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Well it sort of does. The pilot/fuels screw (there are actiually twe seperate circuits) flow all the time he bike is running. However, as the throttle opens, the percetage of fuel they add is less and less. Imagine a straw sized pipe always flowing (the pilot/fuel screw) and right next to it, a 12" pipe with a valve (the valve being the needle and the pipe diameter, the main jet). With the valve closed, the flow through the straw is 100% of the fuel flow, with the valve opened 1/4 of the way, the straw is maybe 2% of the total flow.

Now, first get your pilot and fuel screw correct:

Fuel screw settings in the 'book' are recommended starting points. Every bike is different, as is the temp and altitude. Set the screw according to this method. Do it with the bike fully heated up.

Gently turn the screw all the way in. Now back it out two turns. Start the bike and fully warm it up, go for a 10 minute ride. Set the idle to speed to 1,500~1,800 RPM as best you can (I know, without a tach this is tough, just set it to were it idles relatively smoothly). Once warmed, slow the idle to the lowest possible speed.

*** When turning the fuel screw, keep an accurate 'count' of the amount you are turning it and record it in case you have to reset it for some reason. Makes life easier when you can just set it from notes Vs. going through the procedure again.***

Turn the screw in until the idle becomes rough or the bike stalls.

if it stalled, open the screw about 1/4 more turn. Restart it and slowly screw it in till you can just perceive a change.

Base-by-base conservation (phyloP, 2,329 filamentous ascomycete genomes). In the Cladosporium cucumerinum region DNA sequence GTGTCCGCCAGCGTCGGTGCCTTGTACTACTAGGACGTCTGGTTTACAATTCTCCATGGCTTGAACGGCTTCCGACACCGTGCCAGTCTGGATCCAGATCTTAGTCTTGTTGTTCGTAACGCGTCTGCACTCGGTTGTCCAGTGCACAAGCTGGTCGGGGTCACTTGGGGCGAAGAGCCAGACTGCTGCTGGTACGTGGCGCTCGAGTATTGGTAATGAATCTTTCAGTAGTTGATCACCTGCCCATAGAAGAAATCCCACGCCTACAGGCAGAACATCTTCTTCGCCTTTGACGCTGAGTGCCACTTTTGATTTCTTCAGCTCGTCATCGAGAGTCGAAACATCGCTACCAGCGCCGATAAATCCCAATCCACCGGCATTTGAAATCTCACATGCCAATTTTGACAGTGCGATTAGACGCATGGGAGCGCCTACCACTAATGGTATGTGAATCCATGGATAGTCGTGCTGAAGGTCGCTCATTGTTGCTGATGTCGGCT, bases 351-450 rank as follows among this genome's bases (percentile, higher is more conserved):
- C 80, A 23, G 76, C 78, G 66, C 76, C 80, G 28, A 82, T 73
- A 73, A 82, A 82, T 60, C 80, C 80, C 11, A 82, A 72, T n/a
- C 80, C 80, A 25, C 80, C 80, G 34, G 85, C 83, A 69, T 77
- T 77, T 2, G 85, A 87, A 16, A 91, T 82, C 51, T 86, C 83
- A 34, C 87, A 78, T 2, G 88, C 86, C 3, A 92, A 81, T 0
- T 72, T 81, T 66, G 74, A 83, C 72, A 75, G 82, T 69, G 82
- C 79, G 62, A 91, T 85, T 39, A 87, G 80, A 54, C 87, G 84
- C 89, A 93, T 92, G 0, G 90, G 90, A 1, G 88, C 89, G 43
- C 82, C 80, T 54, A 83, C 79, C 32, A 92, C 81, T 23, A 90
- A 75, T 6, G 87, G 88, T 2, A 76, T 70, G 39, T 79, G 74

If the screw can be turned all the way in and the bike still idles perfectly and does not stall, then you need to go down a size in pilot jet.

Now very slowly, open the fuel screw till the idle is smooth. Blip the throttle, let the bike return to an idle, wait say ten seconds. Confirm it is the same smooth idle.

If the screw has to be opened more than 3 turns to get a smooth idle, you need to go up a size in pilot jet.

If you find it does not stall with the larger jet but has to be open more than three turns with the smaller pilot jet, put the larger one in and set the fuel screw at 1/2 turn.

If the idle speed increased, adjust the idle speed knob to return the bike to a real slow idle speed. You must then re-visit the fuel screw. Keep doing this till the fuel screw is opened just enough to provide a nice steady idle at the lowest possible RPM. Once this is done, increase the idle speed to the normal one for your bike, typically about 1,800 rpm, but go by the spec in your manual.

Then... you can work on the needle choice. JD has done all the testing and his needles are good for 90+% of the situations. To tune use off the shelf needles, you'd probably have to buy 2 or 3 to get it right, minimum (unless you are lucky). If you are going to do it yourself, First get the pilot/fuel screw right and then test to see how bad the gentle roll on throttle response is (I assume you are aware the AP can be adjusted to provide extra fuel and the needle really is only for steady state). If the roll on is a lot worse, go two or three sizes richer on the straight diameter. If it is the same then only a size larger.